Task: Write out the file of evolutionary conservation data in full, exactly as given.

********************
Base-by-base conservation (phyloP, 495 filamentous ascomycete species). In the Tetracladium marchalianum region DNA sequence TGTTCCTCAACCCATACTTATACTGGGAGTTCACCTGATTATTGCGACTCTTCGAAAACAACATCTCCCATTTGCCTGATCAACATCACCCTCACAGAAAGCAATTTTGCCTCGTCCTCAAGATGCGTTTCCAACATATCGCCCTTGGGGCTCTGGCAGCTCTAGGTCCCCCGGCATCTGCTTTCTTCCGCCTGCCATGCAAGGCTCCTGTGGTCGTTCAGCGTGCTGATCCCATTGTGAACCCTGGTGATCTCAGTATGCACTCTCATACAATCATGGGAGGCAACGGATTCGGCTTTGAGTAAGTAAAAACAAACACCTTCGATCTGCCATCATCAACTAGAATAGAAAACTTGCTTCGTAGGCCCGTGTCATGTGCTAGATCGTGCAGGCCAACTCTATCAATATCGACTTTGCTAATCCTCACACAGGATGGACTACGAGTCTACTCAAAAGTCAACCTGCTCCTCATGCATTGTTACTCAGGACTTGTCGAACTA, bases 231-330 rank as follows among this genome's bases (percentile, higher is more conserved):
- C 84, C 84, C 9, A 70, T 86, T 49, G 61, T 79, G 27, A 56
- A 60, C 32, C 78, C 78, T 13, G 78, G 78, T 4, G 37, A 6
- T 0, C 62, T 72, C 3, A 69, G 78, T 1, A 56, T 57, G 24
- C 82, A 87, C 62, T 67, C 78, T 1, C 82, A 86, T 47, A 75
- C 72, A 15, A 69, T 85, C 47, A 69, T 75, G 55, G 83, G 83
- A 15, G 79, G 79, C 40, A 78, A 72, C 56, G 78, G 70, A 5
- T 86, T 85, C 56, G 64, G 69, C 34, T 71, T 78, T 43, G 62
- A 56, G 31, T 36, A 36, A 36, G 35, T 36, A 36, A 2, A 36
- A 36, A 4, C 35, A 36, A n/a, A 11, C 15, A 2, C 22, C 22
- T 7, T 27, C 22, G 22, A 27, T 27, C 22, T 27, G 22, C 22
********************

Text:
Base-by-base conservation (phyloP, 495 filamentous ascomycete species). In the Tetracladium marchalianum region DNA sequence TGTTCCTCAACCCATACTTATACTGGGAGTTCACCTGATTATTGCGACTCTTCGAAAACAACATCTCCCATTTGCCTGATCAACATCACCCTCACAGAAAGCAATTTTGCCTCGTCCTCAAGATGCGTTTCCAACATATCGCCCTTGGGGCTCTGGCAGCTCTAGGTCCCCCGGCATCTGCTTTCTTCCGCCTGCCATGCAAGGCTCCTGTGGTCGTTCAGCGTGCTGATCCCATTGTGAACCCTGGTGATCTCAGTATGCACTCTCATACAATCATGGGAGGCAACGGATTCGGCTTTGAGTAAGTAAAAACAAACACCTTCGATCTGCCATCATCAACTAGAATAGAAAACTTGCTTCGTAGGCCCGTGTCATGTGCTAGATCGTGCAGGCCAACTCTATCAATATCGACTTTGCTAATCCTCACACAGGATGGACTACGAGTCTACTCAAAAGTCAACCTGCTCCTCATGCATTGTTACTCAGGACTTGTCGAACTA, bases 231-330 rank as follows among this genome's bases (percentile, higher is more conserved):
- C 84, C 84, C 9, A 70, T 86, T 49, G 61, T 79, G 27, A 56
- A 60, C 32, C 78, C 78, T 13, G 78, G 78, T 4, G 37, A 6
- T 0, C 62, T 72, C 3, A 69, G 78, T 1, A 56, T 57, G 24
- C 82, A 87, C 62, T 67, C 78, T 1, C 82, A 86, T 47, A 75
- C 72, A 15, A 69, T 85, C 47, A 69, T 75, G 55, G 83, G 83
- A 15, G 79, G 79, C 40, A 78, A 72, C 56, G 78, G 70, A 5
- T 86, T 85, C 56, G 64, G 69, C 34, T 71, T 78, T 43, G 62
- A 56, G 31, T 36, A 36, A 36, G 35, T 36, A 36, A 2, A 36
- A 36, A 4, C 35, A 36, A n/a, A 11, C 15, A 2, C 22, C 22
- T 7, T 27, C 22, G 22, A 27, T 27, C 22, T 27, G 22, C 22